CLEARWATER – Before city officials can enter into an agreement for the Clearwater Marine Aquarium to lease the current City Hall property, raze City Hall and build a new $160 million aquarium on the site, the voters must approve the lease in a special election that would be held on Nov. 5.
At the Clearwater City Council’s May 13 work session, City Attorney Pam Akin presented drafts of the proposed referendum and the ordinance that would enact it if the voters approve the project.
“The CMA has outgrown its current facilities and needs to build a new facility in order to accomplish its mission to preserve marine life and the environment while inspiring the human spirit through leadership in education, research, rescue, rehabilitation and release,” a staff memo to the City Council explained.
Thrilled by the success of the 2011 Alcon movie, Dolphin Tale – loosely based on the life story of Winter, the dolphin who lost her tail to a crab trap accident as a baby and went on to become the star of CMA’s dolphin show – CMA executives decided that Winter deserves better accommodations than the former wastewater treatment plant that the city donated to CMA in 1978. After all, CMA attendance jumped to 750,000 last year, and a University of South Florida study estimated that the movie’s total financial impact on Pinellas County could range anywhere from $2.1 billion to $4.9 billion.
The CMA executives proposed building their new facility where the aging City Hall now sits, on a bluff overlooking Clearwater Harbor with easy access to the salt water the aquarium needs to flush its tanks. But such a deal would have to be approved by Clearwater voters in a referendum, so CMA offered to pay the cost of the referendum.
Clearwater City Clerk Rosemarie Call told Pinellas County Supervisor of Elections Deborah Clark to expect a special referendum for Nov. 5, and Akin began drafting it. That was no easy task because state law limits such a referendum to 75 words, and the one Akin presented to the City Council for tweaking contained 72 words.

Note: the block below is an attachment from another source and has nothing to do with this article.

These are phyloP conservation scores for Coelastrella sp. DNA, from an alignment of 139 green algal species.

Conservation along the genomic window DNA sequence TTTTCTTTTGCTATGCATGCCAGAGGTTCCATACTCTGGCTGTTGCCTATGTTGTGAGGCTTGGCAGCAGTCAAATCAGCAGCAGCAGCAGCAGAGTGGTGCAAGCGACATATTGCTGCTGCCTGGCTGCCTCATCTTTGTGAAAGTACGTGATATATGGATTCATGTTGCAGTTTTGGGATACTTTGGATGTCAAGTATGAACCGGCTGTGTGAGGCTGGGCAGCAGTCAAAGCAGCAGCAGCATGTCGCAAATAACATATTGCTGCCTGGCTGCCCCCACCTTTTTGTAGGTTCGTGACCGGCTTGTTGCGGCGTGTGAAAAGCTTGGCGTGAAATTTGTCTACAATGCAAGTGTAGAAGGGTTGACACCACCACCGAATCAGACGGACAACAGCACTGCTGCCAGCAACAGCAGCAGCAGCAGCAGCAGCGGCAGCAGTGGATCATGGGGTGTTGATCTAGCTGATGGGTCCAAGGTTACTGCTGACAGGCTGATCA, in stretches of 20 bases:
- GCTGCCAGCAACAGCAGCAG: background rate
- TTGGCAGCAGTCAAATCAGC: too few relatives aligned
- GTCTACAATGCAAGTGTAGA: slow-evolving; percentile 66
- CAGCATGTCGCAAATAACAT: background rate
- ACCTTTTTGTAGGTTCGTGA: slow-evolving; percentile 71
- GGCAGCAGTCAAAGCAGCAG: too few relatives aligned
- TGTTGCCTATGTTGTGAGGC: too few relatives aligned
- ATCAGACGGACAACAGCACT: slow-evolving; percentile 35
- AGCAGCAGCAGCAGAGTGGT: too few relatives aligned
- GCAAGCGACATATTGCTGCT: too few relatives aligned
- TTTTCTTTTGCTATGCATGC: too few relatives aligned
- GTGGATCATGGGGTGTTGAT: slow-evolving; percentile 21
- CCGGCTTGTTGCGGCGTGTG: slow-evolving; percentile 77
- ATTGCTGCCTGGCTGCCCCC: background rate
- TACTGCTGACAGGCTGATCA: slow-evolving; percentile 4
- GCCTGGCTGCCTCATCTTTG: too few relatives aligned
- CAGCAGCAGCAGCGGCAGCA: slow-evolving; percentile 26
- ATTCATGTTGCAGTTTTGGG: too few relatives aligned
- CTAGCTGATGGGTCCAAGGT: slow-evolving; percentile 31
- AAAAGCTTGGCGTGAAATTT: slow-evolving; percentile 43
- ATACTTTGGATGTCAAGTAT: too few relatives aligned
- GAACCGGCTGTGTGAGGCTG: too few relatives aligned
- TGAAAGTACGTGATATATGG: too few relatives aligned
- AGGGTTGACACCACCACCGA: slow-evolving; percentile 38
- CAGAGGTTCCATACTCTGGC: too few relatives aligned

The proposed amendment to the city charter was even wordier. Its six pages contained 36 clauses starting with the word “whereas.” They summarized everything from Winter’s life story to the history of CMA and the reasons for the proposed lease.
“The City Council has determined that it is in the best interests of the public to amend the City Charter to allow the lease of the city property for up to 60 years for the purpose of the construction, operation and maintenance of an aquarium as described herein,” one clause states. It does not mention how much CMA will pay the city, but it is expected that the deal will be rent-free or entail only nominal rent.
If the current plans go through, CMA’s Winter’s Dolphin Tale Adventure will vacate its rented space in the city-owned Harborview Center, allowing city officials to proceed with their previous plans of razing the aging structure and putting the downtown land to better use. The current CMA facility in Island Estates would be used for the rehabilitation and release of sick and injured sea creatures.
“This (referendum) is of monumental importance,” Councilmember Jay Polglaze told his colleagues.